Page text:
Podcast: 2018 CMS Alumni Panel

On the heels of the day’s graduate program information session, CMS/W hosted our annual colloquium featuring alumni of the Comparative Media Studies master’s program, discussing their lives from MIT to their careers today.

Nick SeaverAssistant Professor of Anthropology at Tufts University and a 2010 graduate of Comparative Media Studies, is an anthropologist of technology, whose research focuses on the circulation, reproduction, and interpretation of sound. He holds a Ph.D. from the University of California, Irvine. His dissertation research examined the development of algorithmic music recommendation, and at CMS, he wrote a thesis on the history of the player piano.

Colleen Kaman is a user experience strategist at IBM Interactive Experience, skilled in storytelling, user research, learning design, and persuasive technologies. Her expertise is in developing products, services, and campaigns that help users make better decisions and accomplish tasks more effectively and efficiently.

Sean Flynn is the Program Director for the Points North Institute, a Maine-based organization supporting nonfiction storytellers through artist development initiatives and, most prominently, the Camden International Film Festival and Points North Forum. He received his master’s degree in Comparative Media Studies in 2015 and worked as a researcher at the MIT Open Documentary Lab. Sean began his filmmaking career as a producer and cinematographer working on two feature-length documentaries, both of which had their premiere at the Tribeca Film Festival and aired on national television.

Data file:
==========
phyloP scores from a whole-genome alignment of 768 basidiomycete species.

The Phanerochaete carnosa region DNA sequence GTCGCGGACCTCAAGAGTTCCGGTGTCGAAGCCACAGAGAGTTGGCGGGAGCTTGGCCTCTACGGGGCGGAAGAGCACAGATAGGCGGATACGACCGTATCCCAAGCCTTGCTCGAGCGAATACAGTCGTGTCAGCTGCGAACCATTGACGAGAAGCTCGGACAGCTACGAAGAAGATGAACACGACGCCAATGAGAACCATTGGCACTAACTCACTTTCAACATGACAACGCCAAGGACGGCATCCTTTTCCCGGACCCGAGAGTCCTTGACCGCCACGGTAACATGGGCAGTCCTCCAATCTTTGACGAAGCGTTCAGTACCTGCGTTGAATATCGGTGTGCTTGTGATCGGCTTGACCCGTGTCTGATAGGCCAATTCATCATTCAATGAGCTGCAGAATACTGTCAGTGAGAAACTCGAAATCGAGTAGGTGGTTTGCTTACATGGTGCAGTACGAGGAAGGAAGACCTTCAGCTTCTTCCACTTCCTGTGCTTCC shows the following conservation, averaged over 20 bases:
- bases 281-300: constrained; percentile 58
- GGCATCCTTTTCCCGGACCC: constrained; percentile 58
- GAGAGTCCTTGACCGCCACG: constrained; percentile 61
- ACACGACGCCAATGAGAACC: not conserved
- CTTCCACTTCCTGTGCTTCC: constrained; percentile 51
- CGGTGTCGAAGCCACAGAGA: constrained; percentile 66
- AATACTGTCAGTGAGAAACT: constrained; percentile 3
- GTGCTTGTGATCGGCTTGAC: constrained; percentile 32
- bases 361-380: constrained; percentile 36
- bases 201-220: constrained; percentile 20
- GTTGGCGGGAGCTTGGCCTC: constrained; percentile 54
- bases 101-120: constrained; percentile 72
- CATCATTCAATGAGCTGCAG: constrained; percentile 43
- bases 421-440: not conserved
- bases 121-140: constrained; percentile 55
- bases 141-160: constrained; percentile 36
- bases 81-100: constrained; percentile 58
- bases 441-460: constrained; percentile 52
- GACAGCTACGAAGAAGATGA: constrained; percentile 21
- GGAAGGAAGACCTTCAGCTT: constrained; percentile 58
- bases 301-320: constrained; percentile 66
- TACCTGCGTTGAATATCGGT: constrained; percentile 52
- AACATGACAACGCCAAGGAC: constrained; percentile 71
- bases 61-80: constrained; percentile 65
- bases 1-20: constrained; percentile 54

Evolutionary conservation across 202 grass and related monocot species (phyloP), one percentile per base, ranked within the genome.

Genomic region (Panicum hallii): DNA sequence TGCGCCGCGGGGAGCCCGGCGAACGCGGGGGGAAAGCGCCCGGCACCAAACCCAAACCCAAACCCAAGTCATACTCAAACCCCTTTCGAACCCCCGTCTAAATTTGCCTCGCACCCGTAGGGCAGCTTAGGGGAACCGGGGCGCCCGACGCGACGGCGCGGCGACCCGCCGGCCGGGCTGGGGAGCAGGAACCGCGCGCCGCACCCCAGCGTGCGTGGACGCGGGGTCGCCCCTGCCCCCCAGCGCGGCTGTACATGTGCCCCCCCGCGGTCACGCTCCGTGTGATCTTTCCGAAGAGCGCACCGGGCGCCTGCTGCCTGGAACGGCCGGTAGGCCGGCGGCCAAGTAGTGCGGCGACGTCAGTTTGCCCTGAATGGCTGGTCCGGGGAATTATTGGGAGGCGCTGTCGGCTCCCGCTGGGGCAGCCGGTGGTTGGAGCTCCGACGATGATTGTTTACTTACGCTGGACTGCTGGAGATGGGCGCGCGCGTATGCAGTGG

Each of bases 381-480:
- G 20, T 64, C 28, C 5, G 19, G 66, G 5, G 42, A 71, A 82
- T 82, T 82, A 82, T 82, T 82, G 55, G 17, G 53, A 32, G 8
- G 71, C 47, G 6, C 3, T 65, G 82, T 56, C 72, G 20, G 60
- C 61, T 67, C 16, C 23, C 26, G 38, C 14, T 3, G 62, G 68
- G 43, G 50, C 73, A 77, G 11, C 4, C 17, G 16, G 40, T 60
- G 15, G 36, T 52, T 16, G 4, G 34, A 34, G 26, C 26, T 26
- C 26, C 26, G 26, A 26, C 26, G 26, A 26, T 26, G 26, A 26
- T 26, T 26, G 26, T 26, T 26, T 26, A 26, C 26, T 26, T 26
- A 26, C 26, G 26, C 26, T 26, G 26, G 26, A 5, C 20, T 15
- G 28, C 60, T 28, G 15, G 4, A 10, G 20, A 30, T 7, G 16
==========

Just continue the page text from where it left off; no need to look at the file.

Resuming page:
About Rachel Thompson

Rachel Thompson earned her bachelor’s degree in Social Anthropology and Comparative Literature from Harvard University. Her honors thesis explored literature’s evolving role in the digital age through an ethnographic study of an online literary magazine. She also co-founded and directed the Harvard Organization for Prison Education and Reform, a network of eight volunteer groups that tutor in prisons across Massachusetts and work on advocacy initiatives relating to mass incarceration and education. Before joining CMS, Rachel worked in Boston-area art museums — the Harvard Art Museums and the Peabody Essex Museum — with a focus on developing teaching curriculum for makerspaces as well as integrated digital media experiences for visitors. At MIT, she worked as a Research Assistant in the Global Media Technologies and Cultures Lab under the direction of Lisa Parks. Thesis: Incomplete Sentences: Exploitation and Empowerment in American Incarceration Media


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